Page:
Spain produces Albariño to a significant degree in the Rías Baixas DO, especially in the town of Cambados.  It is also common in the Vinho Verde region of Portugal, but it is only authorized to be grown in Monção. In other locations such as Ribeiro, Lima, Braga or Valdeorras it is often mixed with other grapes such as Loureiro, Godello, Caiño, Arinto or Treixadura to produce blended wines. Such blends were common throughout Galicia too until about 1985; when the Rías Baixas DO was established on an experimental basis in 1986, Albariño began to emerge as a varietal, both locally and internationally. Its recent emergence as a varietal led the wines to be "crafted for the palates of Europe, America and beyond and for wine drinkers who wanted clean flavors and rich, ripe fruit" and led to wines completely different from those produced across the river in Portugal.
In recent years Albarino has attracted the attention of Australian winemakers, several of whom are now producing varietal wines. However, it has recently been discovered that grape growers and wine makers in Australia have been supplying and selling wrongly labelled Albarino for over a decade. They thought they were pouring money into the market for the Spanish grape, only to discover they were incorrectly sold cuttings of the French Savagnin grape instead.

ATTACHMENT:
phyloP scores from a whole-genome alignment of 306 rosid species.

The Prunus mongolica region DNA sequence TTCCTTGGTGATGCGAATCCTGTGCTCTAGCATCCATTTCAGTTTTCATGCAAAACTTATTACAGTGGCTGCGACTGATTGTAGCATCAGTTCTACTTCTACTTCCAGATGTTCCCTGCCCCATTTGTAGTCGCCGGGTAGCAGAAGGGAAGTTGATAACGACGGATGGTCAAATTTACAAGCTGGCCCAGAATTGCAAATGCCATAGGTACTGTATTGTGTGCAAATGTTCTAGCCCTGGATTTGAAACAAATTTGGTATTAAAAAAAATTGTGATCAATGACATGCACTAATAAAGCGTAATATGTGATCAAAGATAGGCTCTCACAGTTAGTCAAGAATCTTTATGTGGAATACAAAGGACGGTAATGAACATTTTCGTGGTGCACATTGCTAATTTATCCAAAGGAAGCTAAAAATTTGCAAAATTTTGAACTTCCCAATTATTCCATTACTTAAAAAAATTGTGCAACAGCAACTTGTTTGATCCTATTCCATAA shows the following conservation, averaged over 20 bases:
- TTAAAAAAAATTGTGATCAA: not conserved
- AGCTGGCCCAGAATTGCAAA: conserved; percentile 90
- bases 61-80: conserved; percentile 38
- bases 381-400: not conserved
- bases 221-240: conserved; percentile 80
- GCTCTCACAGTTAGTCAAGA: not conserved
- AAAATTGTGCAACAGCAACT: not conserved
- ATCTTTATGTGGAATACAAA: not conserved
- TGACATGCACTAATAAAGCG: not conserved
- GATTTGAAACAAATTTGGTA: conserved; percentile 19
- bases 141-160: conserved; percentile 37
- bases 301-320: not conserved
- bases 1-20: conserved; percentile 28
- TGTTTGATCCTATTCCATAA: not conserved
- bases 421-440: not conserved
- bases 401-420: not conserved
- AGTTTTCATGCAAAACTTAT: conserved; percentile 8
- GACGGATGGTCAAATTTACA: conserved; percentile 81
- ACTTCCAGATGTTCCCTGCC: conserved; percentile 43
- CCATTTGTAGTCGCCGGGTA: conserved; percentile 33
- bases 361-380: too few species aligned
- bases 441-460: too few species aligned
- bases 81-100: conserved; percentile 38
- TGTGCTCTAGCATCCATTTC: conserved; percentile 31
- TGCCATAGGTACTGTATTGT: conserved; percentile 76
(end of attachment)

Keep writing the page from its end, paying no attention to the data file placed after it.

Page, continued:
A French expert visiting Australia raised questions in 2008 and DNA testing has confirmed that the grapes are in fact French Savagnin. Almost all wine in Australia labelled as Albarino will be Savagnin.
Courtesy of Wikipedia.org
This vine is suiteable for zones 6, 7, 8, 9, 10